The use of a classification approach to identify subgroups of patients with acute low back pain. Interrater reliability and short-term treatment outcomes.


Journal Article

STUDY DESIGN: A prospective, consecutive, cohort study of patients with acute low back pain classified into subgroups based on examination data and treated with a specific treatment approach. OBJECTIVE: To calculated the interrater reliability of a classification system, and to compare initial patient characteristics and outcomes of physical therapy treatment when a classification approach is used. SUMMARY OF BACKGROUND DATA: Classification of patients with low back pain into homogeneous subgroups has been identified as a research priority. Identifying relevant subgroups of patients could improve clinical outcomes and research efficiency. METHODS: Consecutive patients referred to physical therapy for treatment of acute low back pain were evaluated and classified into one of four subgroups (immobilization, mobilization, specific exercise, or traction) before treatment. Physical therapy treatment was based on the patient's classification. The classifications were compared for initial patient characteristics, frequency and duration of physical therapy, and improvement in Oswestry scores. RESULTS: In this study, 120 patients were evaluated and classified. Analysis of interrater reliability showed a kappa value of 0.56. Differences were found among the classifications for age, initial Oswestry score, history of low back pain, symptom distribution, and average change in Oswestry score with treatment. CONCLUSIONS: Reaching a consensus regarding relevant patient subgroups requires data on the reliability and validity of existing classification systems. Further work is required to validate improvement in treatment outcomes using a classification approach.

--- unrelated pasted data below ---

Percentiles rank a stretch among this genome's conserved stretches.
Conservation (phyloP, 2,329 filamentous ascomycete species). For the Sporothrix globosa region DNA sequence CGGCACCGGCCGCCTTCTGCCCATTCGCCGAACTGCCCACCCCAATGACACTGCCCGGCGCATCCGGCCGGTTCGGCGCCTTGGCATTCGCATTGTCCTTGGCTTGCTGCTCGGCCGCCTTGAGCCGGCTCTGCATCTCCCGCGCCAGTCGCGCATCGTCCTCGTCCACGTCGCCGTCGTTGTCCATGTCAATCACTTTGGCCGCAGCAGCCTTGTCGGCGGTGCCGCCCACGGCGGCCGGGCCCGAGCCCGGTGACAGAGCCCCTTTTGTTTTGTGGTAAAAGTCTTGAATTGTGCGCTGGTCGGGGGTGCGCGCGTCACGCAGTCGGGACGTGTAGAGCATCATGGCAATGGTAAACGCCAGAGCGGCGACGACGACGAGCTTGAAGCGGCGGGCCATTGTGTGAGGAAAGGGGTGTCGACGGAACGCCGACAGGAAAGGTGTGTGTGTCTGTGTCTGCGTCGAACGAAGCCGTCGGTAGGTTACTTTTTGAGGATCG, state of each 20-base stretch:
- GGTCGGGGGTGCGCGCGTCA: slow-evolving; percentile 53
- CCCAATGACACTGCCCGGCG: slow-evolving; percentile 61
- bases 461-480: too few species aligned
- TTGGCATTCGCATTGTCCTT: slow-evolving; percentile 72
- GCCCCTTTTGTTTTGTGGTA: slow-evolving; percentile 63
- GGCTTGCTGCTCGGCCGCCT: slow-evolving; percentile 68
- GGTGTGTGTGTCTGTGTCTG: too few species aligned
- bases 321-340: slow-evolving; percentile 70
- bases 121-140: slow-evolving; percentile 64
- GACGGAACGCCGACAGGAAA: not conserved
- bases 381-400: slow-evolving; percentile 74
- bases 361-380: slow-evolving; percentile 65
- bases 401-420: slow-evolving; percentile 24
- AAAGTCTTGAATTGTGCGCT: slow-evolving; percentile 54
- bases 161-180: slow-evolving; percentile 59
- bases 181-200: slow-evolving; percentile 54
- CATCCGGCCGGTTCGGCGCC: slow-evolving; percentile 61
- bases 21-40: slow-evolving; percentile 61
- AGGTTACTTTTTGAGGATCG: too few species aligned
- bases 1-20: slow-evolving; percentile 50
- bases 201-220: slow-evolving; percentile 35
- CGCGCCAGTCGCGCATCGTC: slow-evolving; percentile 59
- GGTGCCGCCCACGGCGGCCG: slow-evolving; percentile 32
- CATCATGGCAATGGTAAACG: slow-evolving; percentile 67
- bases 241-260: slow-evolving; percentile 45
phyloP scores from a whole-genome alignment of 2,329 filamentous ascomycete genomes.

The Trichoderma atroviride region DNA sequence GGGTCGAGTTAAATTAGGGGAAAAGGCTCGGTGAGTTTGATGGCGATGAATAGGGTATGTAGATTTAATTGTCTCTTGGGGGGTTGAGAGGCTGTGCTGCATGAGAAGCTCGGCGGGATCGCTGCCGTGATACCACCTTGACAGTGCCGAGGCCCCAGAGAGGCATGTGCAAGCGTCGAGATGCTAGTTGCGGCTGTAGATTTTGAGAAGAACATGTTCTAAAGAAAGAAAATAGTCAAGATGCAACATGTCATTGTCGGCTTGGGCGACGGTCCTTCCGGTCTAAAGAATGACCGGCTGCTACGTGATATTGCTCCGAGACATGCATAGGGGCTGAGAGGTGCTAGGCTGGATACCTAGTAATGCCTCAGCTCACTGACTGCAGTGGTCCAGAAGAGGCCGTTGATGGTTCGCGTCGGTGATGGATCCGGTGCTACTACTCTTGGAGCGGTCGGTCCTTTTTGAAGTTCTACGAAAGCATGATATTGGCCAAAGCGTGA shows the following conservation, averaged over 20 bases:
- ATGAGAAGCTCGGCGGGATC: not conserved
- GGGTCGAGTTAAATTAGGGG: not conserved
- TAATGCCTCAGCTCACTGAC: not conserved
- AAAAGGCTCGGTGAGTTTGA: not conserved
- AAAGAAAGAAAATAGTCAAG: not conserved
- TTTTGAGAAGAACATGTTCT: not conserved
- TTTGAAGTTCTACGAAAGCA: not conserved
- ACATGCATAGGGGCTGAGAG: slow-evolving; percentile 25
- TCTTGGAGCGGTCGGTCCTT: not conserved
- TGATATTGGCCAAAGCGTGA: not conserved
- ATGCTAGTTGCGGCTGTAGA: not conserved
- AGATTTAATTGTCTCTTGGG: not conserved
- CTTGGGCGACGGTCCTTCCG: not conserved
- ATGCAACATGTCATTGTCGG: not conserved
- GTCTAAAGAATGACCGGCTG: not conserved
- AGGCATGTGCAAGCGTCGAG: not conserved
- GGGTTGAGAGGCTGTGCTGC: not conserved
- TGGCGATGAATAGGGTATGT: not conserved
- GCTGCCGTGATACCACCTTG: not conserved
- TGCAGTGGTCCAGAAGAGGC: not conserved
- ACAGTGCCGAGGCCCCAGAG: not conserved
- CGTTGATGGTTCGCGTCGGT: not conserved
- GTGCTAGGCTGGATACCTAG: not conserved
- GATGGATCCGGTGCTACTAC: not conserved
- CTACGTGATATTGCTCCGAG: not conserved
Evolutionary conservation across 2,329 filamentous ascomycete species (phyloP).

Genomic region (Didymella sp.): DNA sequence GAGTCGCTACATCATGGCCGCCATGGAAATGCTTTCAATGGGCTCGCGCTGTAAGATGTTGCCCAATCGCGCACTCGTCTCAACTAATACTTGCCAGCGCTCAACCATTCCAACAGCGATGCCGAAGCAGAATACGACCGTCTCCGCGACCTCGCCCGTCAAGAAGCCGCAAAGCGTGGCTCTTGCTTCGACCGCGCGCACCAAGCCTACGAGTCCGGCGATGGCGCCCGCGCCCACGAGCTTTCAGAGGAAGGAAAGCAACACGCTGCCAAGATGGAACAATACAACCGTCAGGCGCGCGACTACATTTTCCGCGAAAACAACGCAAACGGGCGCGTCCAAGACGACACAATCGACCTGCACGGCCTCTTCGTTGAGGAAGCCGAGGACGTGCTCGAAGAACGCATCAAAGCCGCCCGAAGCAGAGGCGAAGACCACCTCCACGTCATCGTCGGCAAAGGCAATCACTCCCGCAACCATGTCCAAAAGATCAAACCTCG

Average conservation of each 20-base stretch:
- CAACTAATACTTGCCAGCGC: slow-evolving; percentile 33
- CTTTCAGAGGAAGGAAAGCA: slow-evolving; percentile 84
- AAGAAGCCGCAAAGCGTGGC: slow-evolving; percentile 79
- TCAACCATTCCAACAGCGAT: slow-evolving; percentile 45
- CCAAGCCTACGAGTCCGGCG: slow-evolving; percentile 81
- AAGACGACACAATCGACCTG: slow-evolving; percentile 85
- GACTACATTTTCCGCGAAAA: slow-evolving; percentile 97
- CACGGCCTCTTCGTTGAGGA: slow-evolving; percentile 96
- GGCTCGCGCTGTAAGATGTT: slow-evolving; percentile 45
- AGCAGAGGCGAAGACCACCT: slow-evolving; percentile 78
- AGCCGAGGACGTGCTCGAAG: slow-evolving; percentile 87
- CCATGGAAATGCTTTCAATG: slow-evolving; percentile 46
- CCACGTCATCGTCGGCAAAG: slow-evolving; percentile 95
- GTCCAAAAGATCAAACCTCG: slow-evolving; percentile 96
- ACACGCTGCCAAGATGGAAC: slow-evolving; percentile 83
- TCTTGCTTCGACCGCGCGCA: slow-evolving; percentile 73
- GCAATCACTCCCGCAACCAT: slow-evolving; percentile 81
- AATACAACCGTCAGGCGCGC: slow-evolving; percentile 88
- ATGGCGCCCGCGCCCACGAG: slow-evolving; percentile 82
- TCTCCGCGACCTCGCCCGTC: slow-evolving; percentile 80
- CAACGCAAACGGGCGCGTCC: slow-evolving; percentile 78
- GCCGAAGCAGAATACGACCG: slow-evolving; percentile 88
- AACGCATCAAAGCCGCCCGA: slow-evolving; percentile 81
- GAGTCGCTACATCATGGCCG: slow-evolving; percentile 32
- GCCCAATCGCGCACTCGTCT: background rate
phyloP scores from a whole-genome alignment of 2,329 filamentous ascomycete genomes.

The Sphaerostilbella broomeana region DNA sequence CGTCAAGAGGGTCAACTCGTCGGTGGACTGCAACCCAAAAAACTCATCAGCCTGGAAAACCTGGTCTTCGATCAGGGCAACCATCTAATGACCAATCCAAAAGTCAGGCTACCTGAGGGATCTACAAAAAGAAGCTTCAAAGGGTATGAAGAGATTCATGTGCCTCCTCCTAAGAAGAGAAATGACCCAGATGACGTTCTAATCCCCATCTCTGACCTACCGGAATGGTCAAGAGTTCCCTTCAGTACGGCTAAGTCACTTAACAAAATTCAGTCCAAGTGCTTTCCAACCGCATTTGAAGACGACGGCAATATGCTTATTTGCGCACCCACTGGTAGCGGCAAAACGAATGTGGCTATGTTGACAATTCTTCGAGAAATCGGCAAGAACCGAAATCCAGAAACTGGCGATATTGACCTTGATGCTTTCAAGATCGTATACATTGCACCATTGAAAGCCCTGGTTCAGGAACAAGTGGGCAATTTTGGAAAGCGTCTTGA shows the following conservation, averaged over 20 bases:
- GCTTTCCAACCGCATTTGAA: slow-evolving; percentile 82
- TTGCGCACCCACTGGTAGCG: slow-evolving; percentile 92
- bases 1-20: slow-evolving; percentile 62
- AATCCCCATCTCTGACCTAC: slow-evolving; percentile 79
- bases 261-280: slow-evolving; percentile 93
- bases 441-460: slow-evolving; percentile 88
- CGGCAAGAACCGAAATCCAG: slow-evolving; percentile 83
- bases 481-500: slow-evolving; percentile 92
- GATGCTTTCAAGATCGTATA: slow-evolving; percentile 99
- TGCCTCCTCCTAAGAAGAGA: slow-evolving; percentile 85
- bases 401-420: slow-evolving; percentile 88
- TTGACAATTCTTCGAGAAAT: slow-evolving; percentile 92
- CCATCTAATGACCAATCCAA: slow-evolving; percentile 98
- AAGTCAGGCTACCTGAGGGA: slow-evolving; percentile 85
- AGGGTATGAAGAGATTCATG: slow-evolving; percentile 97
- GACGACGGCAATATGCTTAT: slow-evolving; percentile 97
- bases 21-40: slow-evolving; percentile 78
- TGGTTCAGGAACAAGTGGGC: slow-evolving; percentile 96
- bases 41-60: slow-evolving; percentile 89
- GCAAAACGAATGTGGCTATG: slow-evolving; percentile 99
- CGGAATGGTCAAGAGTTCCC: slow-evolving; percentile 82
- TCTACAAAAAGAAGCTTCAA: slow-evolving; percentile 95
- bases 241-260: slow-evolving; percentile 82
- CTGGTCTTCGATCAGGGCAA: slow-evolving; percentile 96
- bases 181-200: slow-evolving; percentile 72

Full Text

Duke Authors

Cited Authors

  • Fritz, JM; George, S

Published Date

  • January 2000

Published In

Volume / Issue

  • 25 / 1

Start / End Page

  • 106 - 114

PubMed ID

  • 10647168

Pubmed Central ID

  • 10647168

International Standard Serial Number (ISSN)

  • 0362-2436

Digital Object Identifier (DOI)

  • 10.1097/00007632-200001010-00018


  • eng

Conference Location

  • United States